Mairead Maguire, a Nobel Peace laureate who has dedicated her life to human rights and reconciliation in Northern Ireland, began the conference with a speech filled with fervent praise for His Holiness the Dalai Lama and the Tibetan people. She called His Holiness the Dalai Lama "a great moral and spiritual leader in our world," a "wonderful example of interfaith dialogue," and "a model of reconciliation."
Maguire stated that by emphasizing nonviolent action in the face of injustice, Tibet's political and spiritual leader "shows us what compassion really means." She recalled His Holiness's trip to Belfast a few years ago, where he reminded Catholics and Protestants that "we have more in common than what divides us."
Jody Williams, an American who received the Nobel Peace Prize in 1997 for her part in founding the International Campaign to Ban Land Mines, followed in the same tone. She said that after seeing the school and students in Dharamsala, she was encouraged by the Tibetan community's ability to thrive in exile, "to take the loss and not be beaten down, to not give up, to keep moving forward."
"I'm inspired by your progressive thinking in terms of wishing to preserve the culture, but to place that culture in today's world, and to educate these students for today while preserving yesterday," Williams told His Holiness.
Iranian Nobel recipient Shira Ebadi, a lawyer and activist who founded the Centre for the Defence of Human Rights in Iran, declared that His Holiness has, "taught a lot to the entire world."
She continued, "You are an example of what a perfect leader should be. A real government exists in the heart, not with the power of the sword...At a time when humanity and human rights are being forgotten, leaders like you are a beacon of hope to the whole world."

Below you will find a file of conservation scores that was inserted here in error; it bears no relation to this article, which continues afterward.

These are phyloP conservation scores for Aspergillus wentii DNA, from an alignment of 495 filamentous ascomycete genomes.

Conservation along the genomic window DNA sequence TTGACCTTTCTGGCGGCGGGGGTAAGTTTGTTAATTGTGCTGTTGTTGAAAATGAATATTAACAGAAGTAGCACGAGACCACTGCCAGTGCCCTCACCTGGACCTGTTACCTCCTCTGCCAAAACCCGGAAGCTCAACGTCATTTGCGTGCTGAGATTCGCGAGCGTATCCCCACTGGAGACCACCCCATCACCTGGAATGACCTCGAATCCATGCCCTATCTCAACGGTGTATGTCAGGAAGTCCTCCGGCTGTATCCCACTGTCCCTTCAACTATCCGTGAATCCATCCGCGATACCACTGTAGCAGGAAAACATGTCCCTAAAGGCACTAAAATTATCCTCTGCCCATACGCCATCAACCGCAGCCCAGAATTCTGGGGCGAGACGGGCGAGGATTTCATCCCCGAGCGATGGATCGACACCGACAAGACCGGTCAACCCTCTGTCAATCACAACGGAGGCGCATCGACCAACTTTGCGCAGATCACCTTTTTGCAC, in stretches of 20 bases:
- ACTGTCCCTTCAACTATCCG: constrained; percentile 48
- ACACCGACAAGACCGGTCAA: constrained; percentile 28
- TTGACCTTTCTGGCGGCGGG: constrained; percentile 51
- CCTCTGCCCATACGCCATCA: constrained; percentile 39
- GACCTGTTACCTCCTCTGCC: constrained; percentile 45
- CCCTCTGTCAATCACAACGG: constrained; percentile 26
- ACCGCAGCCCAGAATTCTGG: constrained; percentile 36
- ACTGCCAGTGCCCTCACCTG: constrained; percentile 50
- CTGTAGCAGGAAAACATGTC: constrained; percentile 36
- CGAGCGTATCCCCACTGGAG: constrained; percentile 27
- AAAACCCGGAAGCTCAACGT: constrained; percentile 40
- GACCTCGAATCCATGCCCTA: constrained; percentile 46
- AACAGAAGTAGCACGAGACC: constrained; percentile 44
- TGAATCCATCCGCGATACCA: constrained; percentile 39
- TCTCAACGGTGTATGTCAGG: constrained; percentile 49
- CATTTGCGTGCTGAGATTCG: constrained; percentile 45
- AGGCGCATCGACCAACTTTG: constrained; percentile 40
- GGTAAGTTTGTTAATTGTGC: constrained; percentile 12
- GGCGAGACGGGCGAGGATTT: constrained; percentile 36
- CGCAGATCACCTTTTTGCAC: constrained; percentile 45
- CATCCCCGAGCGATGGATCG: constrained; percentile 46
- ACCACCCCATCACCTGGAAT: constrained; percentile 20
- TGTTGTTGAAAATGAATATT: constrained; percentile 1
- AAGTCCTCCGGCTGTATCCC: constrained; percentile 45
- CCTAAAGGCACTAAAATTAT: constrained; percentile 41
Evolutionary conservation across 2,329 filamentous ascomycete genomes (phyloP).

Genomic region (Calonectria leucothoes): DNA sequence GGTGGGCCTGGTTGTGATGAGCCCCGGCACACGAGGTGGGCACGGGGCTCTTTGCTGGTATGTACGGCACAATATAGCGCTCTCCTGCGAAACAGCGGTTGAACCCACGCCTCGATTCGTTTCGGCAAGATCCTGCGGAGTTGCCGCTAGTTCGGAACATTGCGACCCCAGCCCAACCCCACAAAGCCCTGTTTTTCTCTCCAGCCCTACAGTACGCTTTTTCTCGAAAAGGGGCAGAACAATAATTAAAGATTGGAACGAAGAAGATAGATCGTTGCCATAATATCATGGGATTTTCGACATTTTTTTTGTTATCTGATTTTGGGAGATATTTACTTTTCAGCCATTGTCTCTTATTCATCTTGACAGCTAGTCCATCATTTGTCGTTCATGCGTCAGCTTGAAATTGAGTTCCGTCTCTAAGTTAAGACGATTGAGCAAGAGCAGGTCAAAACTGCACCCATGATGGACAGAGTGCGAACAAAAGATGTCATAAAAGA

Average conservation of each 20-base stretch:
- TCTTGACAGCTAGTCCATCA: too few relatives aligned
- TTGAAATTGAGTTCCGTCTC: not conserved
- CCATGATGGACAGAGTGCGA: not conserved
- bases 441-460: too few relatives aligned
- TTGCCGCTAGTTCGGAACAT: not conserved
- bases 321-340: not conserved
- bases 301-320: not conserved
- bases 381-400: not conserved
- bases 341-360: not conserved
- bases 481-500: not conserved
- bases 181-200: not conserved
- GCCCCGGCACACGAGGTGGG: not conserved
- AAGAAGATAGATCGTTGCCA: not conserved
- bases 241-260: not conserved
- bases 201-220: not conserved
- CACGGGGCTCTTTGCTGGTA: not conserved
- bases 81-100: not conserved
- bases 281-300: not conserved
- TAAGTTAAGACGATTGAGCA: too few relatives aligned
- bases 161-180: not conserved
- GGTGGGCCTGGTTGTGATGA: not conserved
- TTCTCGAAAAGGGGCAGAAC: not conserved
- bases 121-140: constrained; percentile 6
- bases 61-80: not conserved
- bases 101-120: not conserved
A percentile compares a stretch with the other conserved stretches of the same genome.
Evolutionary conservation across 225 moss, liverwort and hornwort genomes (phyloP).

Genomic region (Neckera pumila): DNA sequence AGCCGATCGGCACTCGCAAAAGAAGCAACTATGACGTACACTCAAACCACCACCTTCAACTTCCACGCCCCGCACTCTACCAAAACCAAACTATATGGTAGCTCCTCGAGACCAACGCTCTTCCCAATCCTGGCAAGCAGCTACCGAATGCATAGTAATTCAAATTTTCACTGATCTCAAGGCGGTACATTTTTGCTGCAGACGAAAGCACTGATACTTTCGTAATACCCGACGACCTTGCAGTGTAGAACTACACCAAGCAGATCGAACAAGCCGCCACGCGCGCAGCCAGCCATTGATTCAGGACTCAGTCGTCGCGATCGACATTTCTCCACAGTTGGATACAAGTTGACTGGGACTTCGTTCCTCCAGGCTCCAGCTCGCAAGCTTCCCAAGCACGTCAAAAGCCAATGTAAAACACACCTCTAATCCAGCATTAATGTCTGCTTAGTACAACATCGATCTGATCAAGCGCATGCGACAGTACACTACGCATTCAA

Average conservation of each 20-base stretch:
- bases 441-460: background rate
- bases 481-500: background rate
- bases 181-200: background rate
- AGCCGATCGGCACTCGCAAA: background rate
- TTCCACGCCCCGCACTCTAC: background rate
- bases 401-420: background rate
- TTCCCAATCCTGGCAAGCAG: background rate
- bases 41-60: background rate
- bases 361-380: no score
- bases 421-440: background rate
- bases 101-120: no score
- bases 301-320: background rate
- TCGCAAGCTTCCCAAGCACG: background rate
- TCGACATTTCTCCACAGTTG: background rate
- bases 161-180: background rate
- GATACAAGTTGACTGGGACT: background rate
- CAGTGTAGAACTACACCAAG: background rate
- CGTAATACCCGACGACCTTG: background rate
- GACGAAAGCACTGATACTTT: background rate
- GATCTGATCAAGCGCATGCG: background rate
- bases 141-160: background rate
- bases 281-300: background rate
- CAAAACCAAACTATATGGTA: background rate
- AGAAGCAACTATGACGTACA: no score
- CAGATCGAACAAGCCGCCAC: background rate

Ebadi affirmed her belief that in the long run, "truth and justice will prevail in Tibet," mentioning India's freedom struggle and the fall of the Soviet Union as proof that sustained movements of peaceful opposition can overcome oppressive governments.
All three women criticized China's human rights abuses, and urged world leaders to follow the example of His Holiness the Dalai Lama in providing honest and compassionate guidance.
"Leadership is not just economic power...real leadership is support for humanity, compassion, and human rights. It is what the people of Tibet stand for," proclaimed Williams. She and Ebadi also singled out US President Obama for his conciliatory stance toward China and his silence on the Tibetan issue.
The three women then read aloud a statement authored and signed by themselves and fellow Nobel Peace laureates Archbishop Desmond Tutu, Rigoberta Menchu Tum, Adolfo Perez Equivel, Betty Williams, and Wangari Maathai.
In the letter, the eight Nobel laureates expressed their "grave concern about the survival of Tibetan identity" and offered their "support to His Holiness for his nonviolent efforts to attain meaningful autonomy for the Tibetan people."
The Nobel laureates' letter urged the Chinese government "to take immediate and constructive steps to resolve the status of Tibet and end the oppressive policies that continue to marginalize and impoverish Tibetans in their own land."
The statement also stressed the global importance of Tibetan culture, which the laureates described as embodying "universal values of compassion, tolerance, and a profound understanding of our interdependence with all living beings", qualities which "have much to offer the world as we seek to build a more peaceful, just, and sustainable global community in the 21st century."
After the statement was read, His Holiness the Dalai Lama gave a short address expressing his gratitude to the PeaceJam organizers for their "enormous effort," and to the three Nobel laureates, whose participation he termed "a blessing to many young Tibetans."
His Holiness then elaborated on the need for nonviolence and cooperation in the world today. He stated, "We learned from the 20th century that violence is only destruction, it's not really possible to solve problems through violence...Now we need a feeling of global interdependence."
He concluded by advising that the Tibetan struggle cannot be one-sided, but must be rooted in the cause of global well being, which includes the well being of the Chinese people.
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